Pundits have long suggested the Latinx vote in Texas was a powder keg in Texas politics; strike the right political spark and it ignites an explosion. Yet, to date, the so-called sleeping giant has only slowly risen from its slumber.
As Lupe Valdez and Andrew White take to the debate stage, heated past Democratic gubernatorial primaries from 1972 and 1990 highlight how the nastiest battles are often fought within a political family. Vicious runoffs resulted in political divides that didn’t heal for decades.
Endorsements from groups like these serve as signals to voters about the relative alliances and issues a candidate may embrace and potentially come with access to campaign funds. But what are these endorsements worth? Statistical estimation can help us identify how valuable these endorsements are in terms of actual votes.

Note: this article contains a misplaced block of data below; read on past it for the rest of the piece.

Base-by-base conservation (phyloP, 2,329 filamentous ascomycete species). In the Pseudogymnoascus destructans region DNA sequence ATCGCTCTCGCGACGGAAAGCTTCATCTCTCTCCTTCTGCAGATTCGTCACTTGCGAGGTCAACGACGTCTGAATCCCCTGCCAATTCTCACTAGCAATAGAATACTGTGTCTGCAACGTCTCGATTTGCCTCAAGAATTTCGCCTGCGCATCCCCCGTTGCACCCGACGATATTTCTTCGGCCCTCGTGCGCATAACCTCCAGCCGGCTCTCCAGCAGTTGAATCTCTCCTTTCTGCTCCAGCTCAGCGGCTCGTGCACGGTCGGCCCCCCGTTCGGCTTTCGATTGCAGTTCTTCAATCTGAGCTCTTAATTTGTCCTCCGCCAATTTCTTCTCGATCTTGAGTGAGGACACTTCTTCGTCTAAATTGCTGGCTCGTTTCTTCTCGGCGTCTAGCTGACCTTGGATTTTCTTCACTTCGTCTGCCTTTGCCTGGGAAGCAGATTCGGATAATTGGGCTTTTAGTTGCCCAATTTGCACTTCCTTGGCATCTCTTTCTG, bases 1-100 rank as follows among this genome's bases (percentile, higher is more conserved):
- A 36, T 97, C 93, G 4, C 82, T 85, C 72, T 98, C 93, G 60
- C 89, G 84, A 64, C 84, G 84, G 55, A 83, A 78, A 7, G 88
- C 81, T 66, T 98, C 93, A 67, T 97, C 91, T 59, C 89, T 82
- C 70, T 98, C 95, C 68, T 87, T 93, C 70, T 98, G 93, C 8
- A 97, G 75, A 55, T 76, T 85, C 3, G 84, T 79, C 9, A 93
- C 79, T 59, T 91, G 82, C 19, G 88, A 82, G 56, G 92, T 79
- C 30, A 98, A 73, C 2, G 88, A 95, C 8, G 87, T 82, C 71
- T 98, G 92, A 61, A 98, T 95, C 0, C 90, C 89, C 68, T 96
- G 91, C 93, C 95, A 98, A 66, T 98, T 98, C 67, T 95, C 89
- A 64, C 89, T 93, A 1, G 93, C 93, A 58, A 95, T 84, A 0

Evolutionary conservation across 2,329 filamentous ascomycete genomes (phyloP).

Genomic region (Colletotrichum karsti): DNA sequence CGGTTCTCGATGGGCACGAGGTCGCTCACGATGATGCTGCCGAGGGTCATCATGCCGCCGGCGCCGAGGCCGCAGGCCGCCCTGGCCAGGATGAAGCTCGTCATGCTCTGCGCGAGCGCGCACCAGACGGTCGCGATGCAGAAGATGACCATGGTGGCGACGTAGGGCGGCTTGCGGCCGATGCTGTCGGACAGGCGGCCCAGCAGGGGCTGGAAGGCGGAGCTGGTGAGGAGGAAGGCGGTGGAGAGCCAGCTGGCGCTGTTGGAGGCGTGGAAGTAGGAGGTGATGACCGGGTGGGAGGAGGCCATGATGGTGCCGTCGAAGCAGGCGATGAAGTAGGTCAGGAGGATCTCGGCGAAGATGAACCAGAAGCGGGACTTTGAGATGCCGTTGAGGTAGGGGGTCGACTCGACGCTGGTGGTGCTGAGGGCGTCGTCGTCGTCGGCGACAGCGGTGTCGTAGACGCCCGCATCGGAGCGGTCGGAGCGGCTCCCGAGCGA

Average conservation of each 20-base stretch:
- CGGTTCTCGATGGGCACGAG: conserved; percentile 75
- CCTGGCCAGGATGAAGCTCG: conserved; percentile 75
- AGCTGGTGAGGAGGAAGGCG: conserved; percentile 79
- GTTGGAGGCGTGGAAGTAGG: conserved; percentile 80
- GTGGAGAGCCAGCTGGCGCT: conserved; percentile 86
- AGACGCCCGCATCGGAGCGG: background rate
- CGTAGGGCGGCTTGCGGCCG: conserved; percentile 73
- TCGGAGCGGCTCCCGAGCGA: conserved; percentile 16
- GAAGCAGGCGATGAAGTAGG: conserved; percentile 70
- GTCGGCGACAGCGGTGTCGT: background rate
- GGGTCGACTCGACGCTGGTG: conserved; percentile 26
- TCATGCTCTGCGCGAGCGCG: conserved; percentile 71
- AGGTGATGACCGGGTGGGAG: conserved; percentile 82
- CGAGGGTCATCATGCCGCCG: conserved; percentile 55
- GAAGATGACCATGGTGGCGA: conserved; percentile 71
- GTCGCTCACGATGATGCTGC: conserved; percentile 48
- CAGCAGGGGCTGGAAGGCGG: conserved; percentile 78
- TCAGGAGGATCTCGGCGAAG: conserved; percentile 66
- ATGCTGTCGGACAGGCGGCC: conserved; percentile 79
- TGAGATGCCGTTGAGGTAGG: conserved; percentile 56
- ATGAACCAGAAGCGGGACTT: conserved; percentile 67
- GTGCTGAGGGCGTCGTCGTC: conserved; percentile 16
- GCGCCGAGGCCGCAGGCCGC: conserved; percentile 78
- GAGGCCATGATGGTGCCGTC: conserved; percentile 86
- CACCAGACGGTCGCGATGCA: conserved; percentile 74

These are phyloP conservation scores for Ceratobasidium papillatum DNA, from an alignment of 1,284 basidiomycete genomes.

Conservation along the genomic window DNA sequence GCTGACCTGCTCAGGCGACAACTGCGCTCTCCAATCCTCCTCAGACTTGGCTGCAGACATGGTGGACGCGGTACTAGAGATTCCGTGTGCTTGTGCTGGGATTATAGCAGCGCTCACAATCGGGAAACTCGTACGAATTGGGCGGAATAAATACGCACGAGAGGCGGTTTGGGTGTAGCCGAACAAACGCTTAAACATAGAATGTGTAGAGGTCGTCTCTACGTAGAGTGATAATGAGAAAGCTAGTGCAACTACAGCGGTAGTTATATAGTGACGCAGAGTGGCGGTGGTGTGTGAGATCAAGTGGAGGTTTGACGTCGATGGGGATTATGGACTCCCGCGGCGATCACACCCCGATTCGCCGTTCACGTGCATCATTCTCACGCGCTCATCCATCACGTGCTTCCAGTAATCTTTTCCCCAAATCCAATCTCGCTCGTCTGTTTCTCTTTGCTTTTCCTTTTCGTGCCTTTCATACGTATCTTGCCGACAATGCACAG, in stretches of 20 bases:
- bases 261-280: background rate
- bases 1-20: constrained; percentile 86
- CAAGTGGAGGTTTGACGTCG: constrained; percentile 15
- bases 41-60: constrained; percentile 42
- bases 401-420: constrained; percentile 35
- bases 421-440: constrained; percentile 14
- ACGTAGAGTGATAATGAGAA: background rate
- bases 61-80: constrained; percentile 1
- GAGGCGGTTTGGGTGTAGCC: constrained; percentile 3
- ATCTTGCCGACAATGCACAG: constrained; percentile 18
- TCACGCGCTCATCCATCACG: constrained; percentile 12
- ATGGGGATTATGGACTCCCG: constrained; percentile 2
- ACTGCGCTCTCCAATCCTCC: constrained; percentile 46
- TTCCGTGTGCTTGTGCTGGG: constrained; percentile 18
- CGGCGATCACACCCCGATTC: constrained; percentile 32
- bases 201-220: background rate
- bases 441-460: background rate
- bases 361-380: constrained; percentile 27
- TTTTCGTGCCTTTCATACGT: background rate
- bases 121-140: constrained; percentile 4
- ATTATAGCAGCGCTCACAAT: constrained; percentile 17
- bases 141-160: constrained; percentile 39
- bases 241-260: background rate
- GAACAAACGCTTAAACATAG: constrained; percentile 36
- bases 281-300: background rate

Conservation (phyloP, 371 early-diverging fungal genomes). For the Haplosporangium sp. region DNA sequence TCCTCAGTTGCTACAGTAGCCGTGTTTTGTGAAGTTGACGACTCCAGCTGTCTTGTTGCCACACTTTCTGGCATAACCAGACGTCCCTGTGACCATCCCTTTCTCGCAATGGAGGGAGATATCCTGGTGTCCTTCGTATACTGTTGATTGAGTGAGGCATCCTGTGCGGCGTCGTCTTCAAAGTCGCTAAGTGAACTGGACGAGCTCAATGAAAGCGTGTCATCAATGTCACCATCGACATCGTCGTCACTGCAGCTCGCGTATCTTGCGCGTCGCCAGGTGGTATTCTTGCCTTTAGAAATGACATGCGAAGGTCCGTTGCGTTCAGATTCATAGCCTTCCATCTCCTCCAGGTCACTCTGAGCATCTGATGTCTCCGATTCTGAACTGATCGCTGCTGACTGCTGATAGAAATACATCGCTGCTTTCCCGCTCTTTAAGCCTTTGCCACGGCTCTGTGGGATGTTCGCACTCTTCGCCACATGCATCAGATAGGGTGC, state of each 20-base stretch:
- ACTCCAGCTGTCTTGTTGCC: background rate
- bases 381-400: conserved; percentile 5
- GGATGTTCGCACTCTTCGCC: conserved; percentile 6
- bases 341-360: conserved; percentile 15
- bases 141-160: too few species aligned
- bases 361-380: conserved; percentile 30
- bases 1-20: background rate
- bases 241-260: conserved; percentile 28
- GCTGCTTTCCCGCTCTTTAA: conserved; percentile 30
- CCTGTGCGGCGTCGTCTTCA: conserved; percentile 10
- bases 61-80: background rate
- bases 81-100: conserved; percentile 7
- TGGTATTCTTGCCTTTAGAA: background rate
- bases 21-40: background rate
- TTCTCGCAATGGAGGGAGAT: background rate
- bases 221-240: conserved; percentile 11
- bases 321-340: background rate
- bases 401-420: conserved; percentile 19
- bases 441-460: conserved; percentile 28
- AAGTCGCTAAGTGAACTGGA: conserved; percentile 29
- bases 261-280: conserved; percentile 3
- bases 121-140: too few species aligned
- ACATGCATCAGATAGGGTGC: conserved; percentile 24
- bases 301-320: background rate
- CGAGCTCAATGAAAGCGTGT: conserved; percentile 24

Many political themes we'll see over the coming months are as historic as the Capitol's pink dome: disputes between the chambers, intra-party squabbles, the waft of corruption and the race against the ever forward-marching legislative calendar.
Stop me if you've heard this one: A gaffe-prone multimillionaire runs a vitriolic, divisive campaign against a veteran female politician. Trump for president in 2016? Try Claytie for Texas governor in 1990.
Neither candidate underperformed in last week's primary debates, but neither stood out. To stay afloat as the race grinds on, they'll have to do more than that.